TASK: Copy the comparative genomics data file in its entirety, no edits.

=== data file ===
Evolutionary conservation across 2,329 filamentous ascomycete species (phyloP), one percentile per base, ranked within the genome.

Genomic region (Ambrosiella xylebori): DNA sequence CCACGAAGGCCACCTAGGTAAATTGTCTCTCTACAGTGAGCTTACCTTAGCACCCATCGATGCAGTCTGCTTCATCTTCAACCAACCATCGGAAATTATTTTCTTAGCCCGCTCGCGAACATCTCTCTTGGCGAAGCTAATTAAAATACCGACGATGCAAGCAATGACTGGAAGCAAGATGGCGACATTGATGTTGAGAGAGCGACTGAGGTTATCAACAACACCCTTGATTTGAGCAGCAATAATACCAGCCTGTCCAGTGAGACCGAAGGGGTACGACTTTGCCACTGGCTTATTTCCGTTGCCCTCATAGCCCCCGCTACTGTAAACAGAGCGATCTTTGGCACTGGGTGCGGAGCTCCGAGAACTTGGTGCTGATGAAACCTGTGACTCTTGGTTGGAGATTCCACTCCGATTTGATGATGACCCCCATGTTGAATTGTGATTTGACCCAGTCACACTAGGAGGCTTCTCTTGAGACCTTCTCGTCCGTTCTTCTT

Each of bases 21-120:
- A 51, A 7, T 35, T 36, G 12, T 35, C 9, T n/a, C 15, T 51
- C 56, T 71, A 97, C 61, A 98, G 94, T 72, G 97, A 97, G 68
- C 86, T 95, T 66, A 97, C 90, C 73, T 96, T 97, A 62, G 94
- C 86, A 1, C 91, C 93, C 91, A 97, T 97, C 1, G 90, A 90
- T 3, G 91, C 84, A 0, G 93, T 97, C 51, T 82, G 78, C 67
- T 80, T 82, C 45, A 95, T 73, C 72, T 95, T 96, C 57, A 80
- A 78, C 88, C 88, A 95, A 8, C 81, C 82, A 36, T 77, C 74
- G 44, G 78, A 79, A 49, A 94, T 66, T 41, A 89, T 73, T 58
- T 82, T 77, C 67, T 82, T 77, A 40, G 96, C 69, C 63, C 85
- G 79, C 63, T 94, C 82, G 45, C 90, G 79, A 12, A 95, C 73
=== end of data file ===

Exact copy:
Evolutionary conservation across 2,329 filamentous ascomycete species (phyloP), one percentile per base, ranked within the genome.

Genomic region (Ambrosiella xylebori): DNA sequence CCACGAAGGCCACCTAGGTAAATTGTCTCTCTACAGTGAGCTTACCTTAGCACCCATCGATGCAGTCTGCTTCATCTTCAACCAACCATCGGAAATTATTTTCTTAGCCCGCTCGCGAACATCTCTCTTGGCGAAGCTAATTAAAATACCGACGATGCAAGCAATGACTGGAAGCAAGATGGCGACATTGATGTTGAGAGAGCGACTGAGGTTATCAACAACACCCTTGATTTGAGCAGCAATAATACCAGCCTGTCCAGTGAGACCGAAGGGGTACGACTTTGCCACTGGCTTATTTCCGTTGCCCTCATAGCCCCCGCTACTGTAAACAGAGCGATCTTTGGCACTGGGTGCGGAGCTCCGAGAACTTGGTGCTGATGAAACCTGTGACTCTTGGTTGGAGATTCCACTCCGATTTGATGATGACCCCCATGTTGAATTGTGATTTGACCCAGTCACACTAGGAGGCTTCTCTTGAGACCTTCTCGTCCGTTCTTCTT

Each of bases 21-120:
- A 51, A 7, T 35, T 36, G 12, T 35, C 9, T n/a, C 15, T 51
- C 56, T 71, A 97, C 61, A 98, G 94, T 72, G 97, A 97, G 68
- C 86, T 95, T 66, A 97, C 90, C 73, T 96, T 97, A 62, G 94
- C 86, A 1, C 91, C 93, C 91, A 97, T 97, C 1, G 90, A 90
- T 3, G 91, C 84, A 0, G 93, T 97, C 51, T 82, G 78, C 67
- T 80, T 82, C 45, A 95, T 73, C 72, T 95, T 96, C 57, A 80
- A 78, C 88, C 88, A 95, A 8, C 81, C 82, A 36, T 77, C 74
- G 44, G 78, A 79, A 49, A 94, T 66, T 41, A 89, T 73, T 58
- T 82, T 77, C 67, T 82, T 77, A 40, G 96, C 69, C 63, C 85
- G 79, C 63, T 94, C 82, G 45, C 90, G 79, A 12, A 95, C 73